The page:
Robert Alvarez, "Managing the Uranium-233 Stockpile of the United States," Science & Global Security, 21, no. 1, (2013): 53-69.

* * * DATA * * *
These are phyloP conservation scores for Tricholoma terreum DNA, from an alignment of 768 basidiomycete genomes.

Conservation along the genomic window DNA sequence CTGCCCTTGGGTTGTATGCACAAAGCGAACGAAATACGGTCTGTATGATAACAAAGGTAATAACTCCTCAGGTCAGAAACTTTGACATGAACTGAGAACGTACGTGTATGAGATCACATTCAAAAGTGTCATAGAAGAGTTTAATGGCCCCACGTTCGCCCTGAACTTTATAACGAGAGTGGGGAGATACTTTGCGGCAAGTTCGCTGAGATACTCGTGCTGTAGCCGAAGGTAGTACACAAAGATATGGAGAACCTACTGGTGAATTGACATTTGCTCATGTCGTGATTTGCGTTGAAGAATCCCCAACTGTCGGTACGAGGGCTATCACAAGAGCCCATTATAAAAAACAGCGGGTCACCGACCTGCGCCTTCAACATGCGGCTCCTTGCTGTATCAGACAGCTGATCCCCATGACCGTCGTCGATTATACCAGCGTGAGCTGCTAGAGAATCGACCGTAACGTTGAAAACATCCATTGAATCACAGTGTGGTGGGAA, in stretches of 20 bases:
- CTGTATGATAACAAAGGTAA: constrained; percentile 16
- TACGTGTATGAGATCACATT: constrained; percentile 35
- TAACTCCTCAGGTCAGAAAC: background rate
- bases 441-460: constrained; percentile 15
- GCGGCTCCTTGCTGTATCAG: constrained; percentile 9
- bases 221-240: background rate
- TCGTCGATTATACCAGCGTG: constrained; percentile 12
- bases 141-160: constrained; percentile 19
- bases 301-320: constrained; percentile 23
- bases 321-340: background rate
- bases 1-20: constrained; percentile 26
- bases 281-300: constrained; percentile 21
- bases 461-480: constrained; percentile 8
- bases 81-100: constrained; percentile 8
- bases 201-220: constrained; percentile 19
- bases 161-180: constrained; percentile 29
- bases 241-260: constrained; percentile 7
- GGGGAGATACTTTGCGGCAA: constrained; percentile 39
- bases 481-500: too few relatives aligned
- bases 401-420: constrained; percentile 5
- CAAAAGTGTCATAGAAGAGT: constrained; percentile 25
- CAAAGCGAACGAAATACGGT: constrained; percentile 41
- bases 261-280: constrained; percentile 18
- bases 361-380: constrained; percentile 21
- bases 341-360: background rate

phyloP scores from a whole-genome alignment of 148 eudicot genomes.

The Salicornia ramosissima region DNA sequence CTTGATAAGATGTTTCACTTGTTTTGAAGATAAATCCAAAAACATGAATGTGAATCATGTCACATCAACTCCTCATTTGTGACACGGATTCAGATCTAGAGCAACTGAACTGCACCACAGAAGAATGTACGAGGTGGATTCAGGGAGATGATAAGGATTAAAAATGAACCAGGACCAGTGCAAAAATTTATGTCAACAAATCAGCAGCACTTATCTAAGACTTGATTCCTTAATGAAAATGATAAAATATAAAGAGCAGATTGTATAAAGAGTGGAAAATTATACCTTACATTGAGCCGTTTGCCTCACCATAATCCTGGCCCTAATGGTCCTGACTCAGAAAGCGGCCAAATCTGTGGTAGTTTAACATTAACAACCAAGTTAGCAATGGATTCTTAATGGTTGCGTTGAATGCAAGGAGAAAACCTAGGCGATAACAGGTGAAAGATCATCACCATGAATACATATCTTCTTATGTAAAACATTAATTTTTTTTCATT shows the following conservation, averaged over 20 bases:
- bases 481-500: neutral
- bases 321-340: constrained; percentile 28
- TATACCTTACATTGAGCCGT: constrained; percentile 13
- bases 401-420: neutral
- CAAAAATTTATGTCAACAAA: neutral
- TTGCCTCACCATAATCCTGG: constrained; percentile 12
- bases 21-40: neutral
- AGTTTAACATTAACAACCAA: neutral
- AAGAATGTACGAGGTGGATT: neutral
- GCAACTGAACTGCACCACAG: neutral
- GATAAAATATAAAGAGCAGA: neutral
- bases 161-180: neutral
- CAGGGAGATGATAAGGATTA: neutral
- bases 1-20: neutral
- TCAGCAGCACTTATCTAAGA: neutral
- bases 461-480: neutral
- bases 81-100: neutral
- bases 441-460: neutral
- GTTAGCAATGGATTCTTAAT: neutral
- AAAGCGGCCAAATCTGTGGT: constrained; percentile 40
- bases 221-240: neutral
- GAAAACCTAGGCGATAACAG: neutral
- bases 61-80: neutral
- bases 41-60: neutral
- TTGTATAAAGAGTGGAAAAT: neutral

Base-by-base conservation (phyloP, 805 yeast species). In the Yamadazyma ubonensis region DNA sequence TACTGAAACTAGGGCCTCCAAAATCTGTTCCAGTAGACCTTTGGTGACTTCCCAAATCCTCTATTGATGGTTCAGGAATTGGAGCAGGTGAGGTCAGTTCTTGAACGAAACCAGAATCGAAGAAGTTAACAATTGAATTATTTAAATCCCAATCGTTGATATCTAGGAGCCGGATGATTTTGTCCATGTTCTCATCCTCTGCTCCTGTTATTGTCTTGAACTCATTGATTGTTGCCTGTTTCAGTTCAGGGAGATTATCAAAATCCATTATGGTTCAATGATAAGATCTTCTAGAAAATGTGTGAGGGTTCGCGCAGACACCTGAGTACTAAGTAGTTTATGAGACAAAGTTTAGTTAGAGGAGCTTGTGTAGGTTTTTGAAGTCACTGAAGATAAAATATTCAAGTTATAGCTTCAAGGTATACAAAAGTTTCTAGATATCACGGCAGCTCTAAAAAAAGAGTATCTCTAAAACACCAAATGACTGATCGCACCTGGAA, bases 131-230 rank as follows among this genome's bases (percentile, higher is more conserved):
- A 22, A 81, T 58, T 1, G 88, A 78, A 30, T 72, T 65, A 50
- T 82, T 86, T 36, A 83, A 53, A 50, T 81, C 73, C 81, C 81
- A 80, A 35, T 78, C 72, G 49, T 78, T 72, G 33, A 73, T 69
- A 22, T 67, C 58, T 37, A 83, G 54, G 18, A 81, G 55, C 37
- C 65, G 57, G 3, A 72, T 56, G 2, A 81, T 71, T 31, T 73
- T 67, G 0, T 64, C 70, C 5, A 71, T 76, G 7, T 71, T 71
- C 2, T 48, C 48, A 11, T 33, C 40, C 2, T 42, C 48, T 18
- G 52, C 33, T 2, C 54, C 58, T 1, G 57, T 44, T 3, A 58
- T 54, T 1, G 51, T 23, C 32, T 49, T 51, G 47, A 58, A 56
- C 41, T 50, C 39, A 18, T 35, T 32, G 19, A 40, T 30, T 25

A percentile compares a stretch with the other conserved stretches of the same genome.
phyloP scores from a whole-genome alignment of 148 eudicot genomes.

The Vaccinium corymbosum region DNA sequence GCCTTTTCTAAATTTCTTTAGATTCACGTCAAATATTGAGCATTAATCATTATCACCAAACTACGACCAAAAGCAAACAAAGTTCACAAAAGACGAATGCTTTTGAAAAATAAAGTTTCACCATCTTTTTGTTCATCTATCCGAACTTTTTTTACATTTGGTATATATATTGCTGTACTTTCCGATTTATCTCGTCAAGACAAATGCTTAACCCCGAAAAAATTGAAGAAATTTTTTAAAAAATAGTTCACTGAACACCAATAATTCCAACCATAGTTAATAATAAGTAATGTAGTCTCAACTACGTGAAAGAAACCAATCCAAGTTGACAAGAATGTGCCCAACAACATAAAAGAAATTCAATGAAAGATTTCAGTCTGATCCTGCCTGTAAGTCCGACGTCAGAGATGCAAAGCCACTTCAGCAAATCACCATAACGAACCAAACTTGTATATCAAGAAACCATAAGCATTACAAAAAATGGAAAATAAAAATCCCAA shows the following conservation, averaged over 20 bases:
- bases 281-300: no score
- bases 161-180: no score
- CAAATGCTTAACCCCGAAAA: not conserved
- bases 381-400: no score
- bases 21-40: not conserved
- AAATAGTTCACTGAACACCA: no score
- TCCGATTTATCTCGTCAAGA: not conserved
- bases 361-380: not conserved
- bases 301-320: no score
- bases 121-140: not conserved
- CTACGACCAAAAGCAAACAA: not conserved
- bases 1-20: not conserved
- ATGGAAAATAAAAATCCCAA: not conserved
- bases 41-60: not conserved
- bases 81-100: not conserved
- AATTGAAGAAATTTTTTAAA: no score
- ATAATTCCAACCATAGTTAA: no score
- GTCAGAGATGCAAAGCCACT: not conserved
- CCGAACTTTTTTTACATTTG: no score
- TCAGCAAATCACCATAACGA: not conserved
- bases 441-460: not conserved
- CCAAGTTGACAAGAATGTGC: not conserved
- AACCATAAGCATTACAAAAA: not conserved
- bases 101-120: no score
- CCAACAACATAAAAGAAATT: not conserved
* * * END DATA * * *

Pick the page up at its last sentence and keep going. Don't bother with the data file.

The United States produced about 2 tons of uranium-233, a weapons-useable fissile material, as part of its military and civilian nuclear program. Of that, 1.55 tons was separated at costs estimated to be between $5.5 and $11 billion. Of the 1.55 tons, approximately 96 kg of uranium-233 may be unaccounted for. There are also varying site-specific estimates suggesting that material control and accountability of the U.S. uranium-233 inventory needs to be more stringent. About 428 kg of uranium-233 is stored at the Oak Ridge National Laboratory (ORNL), in Tennessee at Building 3019, a 69-year-old structure which DOE describes as the oldest operating nuclear facility in the World and one that does not meet current safeguards and security requirements. Currently, the U.S. Department of Energy's (DOE) goal for disposition of the 428 kg is 2018, more than 20 years after significant environmental, safety, and security vulnerabilities were first officially acknowledged. To meet this goal, DOE plans to waive its own waste acceptance criteria to allow direct shallow land disposal of a large portion of the uranium-233 by August 2014. Granting a disposal waiver sets a bad precedent for international safeguards and standards for the disposal of reprocessed wastes containing high concentrations of fissile materials. Article access: Taylor & Francis Online | Free PDF